There's an argument over how much of a threat the Fukushima Nuclear Plant is to the global population.
— Jordan Grossman, Founder of Niaterra News, Nia Creator
The influence of radiation could not be completely seen through a short term. It is sure that radiation could make some negative effects on people's health. However, about what specific effects and how serious they are, we need more time and data to see clearly.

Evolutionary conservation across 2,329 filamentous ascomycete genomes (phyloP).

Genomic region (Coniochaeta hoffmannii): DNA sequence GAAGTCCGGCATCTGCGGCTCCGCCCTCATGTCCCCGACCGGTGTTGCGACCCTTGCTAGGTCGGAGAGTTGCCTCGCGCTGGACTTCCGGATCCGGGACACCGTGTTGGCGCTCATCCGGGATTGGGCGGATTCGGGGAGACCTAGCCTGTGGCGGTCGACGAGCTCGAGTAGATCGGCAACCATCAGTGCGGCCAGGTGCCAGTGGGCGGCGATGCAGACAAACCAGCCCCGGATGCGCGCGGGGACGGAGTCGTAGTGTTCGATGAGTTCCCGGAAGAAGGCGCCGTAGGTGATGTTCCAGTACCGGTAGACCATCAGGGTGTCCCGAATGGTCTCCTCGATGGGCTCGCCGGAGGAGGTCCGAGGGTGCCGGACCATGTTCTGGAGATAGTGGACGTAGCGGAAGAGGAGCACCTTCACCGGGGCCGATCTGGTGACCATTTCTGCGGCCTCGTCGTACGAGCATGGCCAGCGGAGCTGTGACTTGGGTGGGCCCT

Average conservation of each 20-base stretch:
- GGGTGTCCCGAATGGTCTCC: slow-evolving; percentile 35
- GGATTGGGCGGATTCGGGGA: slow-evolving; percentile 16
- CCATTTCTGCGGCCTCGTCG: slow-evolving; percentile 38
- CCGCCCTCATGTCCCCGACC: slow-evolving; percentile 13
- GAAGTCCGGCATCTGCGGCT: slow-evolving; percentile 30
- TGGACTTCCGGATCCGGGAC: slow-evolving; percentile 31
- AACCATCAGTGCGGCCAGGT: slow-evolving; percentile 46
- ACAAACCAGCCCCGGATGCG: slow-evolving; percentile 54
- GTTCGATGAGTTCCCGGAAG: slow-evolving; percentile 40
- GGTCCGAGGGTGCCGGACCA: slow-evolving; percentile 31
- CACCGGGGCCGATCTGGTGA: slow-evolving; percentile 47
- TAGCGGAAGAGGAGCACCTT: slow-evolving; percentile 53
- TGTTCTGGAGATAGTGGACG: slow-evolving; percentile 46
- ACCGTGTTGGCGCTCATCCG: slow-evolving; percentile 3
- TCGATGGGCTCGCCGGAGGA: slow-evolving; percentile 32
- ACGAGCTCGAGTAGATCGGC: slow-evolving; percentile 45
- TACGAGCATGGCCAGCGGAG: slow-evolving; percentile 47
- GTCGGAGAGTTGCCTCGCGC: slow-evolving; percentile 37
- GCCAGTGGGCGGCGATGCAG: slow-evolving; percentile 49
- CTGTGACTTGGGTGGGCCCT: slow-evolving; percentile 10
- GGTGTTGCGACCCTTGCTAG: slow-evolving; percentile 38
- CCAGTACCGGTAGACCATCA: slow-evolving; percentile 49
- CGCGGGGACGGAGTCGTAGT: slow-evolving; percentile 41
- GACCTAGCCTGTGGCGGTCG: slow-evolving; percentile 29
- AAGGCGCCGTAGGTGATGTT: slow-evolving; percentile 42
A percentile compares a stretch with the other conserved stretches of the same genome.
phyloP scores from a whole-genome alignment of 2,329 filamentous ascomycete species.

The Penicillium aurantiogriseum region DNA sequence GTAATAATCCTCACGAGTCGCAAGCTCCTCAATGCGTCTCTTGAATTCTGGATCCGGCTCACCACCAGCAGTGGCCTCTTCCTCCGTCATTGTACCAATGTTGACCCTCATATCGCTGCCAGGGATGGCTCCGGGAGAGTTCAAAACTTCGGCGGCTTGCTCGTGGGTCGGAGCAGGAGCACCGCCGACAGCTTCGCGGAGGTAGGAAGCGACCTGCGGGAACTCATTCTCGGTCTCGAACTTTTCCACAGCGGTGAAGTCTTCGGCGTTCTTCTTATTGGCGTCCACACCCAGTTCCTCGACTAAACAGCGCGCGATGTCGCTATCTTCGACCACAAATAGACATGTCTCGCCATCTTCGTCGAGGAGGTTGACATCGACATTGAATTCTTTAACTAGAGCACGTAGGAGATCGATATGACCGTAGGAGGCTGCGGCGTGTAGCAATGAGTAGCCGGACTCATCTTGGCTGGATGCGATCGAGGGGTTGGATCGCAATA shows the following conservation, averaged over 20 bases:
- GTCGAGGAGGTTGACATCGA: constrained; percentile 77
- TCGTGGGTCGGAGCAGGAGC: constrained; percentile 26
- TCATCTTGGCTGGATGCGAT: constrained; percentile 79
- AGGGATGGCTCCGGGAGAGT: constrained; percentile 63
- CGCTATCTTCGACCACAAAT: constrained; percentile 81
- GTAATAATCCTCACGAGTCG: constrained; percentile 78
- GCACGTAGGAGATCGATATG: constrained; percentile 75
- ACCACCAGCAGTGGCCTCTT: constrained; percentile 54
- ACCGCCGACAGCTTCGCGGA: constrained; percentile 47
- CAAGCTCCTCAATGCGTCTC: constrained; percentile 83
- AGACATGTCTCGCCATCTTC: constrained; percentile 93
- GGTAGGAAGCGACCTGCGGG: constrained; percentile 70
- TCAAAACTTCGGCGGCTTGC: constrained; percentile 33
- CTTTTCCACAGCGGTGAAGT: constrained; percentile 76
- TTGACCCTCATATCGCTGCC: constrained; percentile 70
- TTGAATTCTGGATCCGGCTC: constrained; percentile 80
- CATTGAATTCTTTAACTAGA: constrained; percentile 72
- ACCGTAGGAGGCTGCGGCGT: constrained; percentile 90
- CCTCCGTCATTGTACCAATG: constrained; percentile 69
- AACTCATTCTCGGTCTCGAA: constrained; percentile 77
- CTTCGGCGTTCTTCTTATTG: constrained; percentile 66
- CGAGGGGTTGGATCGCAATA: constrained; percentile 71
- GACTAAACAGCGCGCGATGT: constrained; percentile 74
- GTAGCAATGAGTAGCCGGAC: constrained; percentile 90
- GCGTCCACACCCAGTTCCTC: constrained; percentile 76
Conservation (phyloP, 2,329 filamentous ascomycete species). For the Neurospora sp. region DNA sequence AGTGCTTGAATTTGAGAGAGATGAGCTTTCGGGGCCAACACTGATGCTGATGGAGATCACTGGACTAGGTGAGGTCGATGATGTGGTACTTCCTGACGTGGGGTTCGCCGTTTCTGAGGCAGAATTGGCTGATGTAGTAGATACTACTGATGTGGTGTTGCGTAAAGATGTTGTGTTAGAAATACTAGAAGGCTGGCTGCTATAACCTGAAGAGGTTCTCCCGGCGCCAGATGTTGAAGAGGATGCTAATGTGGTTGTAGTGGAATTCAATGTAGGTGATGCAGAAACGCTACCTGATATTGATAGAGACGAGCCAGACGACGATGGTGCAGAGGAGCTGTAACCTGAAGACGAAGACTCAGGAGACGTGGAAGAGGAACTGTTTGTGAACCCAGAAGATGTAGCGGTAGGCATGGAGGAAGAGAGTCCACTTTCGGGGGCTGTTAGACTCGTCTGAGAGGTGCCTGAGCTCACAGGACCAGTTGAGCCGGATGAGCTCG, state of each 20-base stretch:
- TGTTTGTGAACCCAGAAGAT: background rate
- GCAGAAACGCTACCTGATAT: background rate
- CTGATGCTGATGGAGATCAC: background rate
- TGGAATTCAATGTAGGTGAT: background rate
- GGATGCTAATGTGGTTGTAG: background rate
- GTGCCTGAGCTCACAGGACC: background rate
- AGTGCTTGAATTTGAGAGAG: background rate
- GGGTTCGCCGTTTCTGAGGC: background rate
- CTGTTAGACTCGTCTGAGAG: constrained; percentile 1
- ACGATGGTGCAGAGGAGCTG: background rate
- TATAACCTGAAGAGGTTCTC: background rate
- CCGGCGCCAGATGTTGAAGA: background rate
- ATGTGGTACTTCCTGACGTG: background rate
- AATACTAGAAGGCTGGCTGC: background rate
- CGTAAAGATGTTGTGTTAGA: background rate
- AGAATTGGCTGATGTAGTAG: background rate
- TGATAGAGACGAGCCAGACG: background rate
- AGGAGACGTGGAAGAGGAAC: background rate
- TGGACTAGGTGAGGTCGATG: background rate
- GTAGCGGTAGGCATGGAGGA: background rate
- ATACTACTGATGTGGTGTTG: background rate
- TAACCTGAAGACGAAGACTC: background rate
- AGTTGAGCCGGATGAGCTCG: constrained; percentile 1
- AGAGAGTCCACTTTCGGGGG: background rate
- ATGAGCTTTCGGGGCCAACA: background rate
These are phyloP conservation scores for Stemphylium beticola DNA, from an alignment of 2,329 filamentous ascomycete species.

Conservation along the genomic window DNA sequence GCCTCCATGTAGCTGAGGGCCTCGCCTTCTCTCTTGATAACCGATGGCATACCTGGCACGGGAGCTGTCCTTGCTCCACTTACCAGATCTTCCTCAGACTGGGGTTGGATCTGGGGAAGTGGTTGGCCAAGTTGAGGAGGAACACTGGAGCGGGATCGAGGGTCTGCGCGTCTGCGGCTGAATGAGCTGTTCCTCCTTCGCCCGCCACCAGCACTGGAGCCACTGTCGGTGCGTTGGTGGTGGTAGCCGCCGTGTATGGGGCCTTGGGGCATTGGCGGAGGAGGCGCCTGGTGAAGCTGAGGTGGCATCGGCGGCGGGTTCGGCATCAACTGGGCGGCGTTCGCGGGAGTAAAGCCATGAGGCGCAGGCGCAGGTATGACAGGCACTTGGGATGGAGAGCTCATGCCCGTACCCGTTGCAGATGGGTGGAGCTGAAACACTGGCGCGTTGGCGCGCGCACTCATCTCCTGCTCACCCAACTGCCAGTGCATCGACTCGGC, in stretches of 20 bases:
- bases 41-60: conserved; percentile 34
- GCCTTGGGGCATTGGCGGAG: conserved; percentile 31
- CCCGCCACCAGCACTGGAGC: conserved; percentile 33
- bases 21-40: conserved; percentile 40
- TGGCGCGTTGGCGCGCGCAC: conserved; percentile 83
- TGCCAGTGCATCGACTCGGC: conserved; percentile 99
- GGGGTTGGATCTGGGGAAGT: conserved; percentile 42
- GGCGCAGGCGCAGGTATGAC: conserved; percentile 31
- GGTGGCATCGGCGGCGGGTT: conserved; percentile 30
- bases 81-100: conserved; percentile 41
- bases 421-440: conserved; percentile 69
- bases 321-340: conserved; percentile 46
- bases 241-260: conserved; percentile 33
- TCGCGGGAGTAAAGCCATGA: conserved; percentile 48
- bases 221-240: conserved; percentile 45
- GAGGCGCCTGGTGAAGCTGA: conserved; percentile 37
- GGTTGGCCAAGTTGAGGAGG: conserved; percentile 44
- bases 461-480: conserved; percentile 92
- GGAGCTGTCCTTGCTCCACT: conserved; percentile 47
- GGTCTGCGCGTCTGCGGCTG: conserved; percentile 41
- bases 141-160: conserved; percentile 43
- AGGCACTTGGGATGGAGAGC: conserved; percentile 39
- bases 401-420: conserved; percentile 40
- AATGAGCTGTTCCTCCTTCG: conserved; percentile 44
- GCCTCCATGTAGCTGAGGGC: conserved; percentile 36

The issue of radiation and fear after the Fukushima catastrophe (which just had it's fourth year anniversary on March 11) unfortunately stretches beyond merely health risks but to a larger economic issue. Japan is an archipelago, before the Fukushima disaster they were able to produce a third of their energy from nuclear power plants. After the disaster Japan's nuclear power plants were turned off and as a result the economy suffered very heavily. The country's fuel import bill skyrocketed to 10 trillion yen (more than 8 million USD) and the country has had to import more than 90% of it's energy needs. So far not a single person in Fukushima has died of radiation poisoning-an argument that many people will cite when arguing that the nuclear power plants should be turned back on. Japan's prime minister Shinzo Abe has been outspoken about his desire to continue Japan's use of nuclear power and turn the power plants back on. The issue of fear about radiation unfortunately stretches beyond the devastation of health risks for the people of Japan but is also a driving factor in crippling the economy. Statistics above are from some excellent reporting by BBC's Asia bureau that can be found here: http://www.bbc.com/news/world-asia-26534871 and http://www.bbc.com/news/world-asia-26524772